Global Fishing Fleet Monitored in Near Real-Time
Fishing activity covers at least 55 percent of the world’s oceans, four times the land area covered by agriculture, and it can now be monitored, in near real time, to the level of individual vessels.
Using satellite tracking, machine learning and AIS data, scientists from the University of California Santa Barbara, Global Fishing Watch, National Geographic Society’s Pristine Sea project, Dalhousie University, SkyTruth, Google and Stanford University have tracked the extent of global fishing down to single vessel movements and hourly activity.
The researchers say the global fishing fleet is so big it can be seen from space, and they mapped 70,000 vessels from the global fishing fleet - which traveled 460 million kilometers in 2016, equivalent to traveling to the moon and back 600 times.
The team used machine learning technology to analyze 22 billion messages publicly broadcast from vessels’ AIS positions from 2012 to 2016, and their dataset is hundreds of times higher in resolution than previous global surveys. Based solely on vessel movement patterns, the Global Fishing Watch algorithm was able to identify more than 70,000 commercial fishing vessels, the sizes and engine powers of these vessels, what type of fishing they engaged in, and when and where they fished down to the hour and kilometer.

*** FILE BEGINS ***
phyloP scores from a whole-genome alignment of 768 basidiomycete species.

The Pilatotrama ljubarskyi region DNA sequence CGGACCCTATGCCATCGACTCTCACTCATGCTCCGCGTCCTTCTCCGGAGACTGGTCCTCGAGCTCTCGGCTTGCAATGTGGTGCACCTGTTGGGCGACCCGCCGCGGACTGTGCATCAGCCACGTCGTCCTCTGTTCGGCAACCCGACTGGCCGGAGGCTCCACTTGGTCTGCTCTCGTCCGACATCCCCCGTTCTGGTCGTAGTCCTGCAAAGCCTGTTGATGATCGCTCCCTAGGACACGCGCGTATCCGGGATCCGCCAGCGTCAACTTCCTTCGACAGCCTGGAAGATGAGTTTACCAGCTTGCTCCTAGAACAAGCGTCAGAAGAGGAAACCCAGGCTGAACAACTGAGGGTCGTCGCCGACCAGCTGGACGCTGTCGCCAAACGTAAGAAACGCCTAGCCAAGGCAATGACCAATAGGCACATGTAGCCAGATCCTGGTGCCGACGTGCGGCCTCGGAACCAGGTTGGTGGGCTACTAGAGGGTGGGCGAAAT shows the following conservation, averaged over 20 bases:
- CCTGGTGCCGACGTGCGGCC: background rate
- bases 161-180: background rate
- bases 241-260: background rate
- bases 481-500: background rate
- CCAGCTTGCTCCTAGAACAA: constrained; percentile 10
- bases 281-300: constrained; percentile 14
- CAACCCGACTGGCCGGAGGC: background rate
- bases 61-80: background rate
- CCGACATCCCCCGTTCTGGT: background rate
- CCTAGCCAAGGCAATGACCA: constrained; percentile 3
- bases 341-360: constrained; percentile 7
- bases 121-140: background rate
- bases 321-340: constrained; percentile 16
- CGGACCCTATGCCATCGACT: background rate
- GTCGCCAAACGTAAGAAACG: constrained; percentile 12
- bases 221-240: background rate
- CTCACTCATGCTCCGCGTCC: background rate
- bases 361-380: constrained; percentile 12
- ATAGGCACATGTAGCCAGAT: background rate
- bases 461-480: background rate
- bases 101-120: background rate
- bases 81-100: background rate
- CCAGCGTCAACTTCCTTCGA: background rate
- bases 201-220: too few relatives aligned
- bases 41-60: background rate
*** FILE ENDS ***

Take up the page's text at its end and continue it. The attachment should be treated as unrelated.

More than 40 million hours of fishing activity was observed in 2016, and while most nations appeared to fish predominantly within their own exclusive economic zones, China, Spain, Taiwan, Japan and South Korea accounted for 85 percent of the observed fishing on the high seas.
“This dataset provides such high-level resolution on fishing activity that we can even see cultural patterns, such as when fishermen in different regions take time off,” said Juan Mayorga, a scientist with National Geographic. For example, in the Chinese fishing fleet — the largest in the world — during Chinese New Year fishing activity is reduced to levels comparable to those during seasonal bans enforced by the government.
The interactive map is freely available to the public.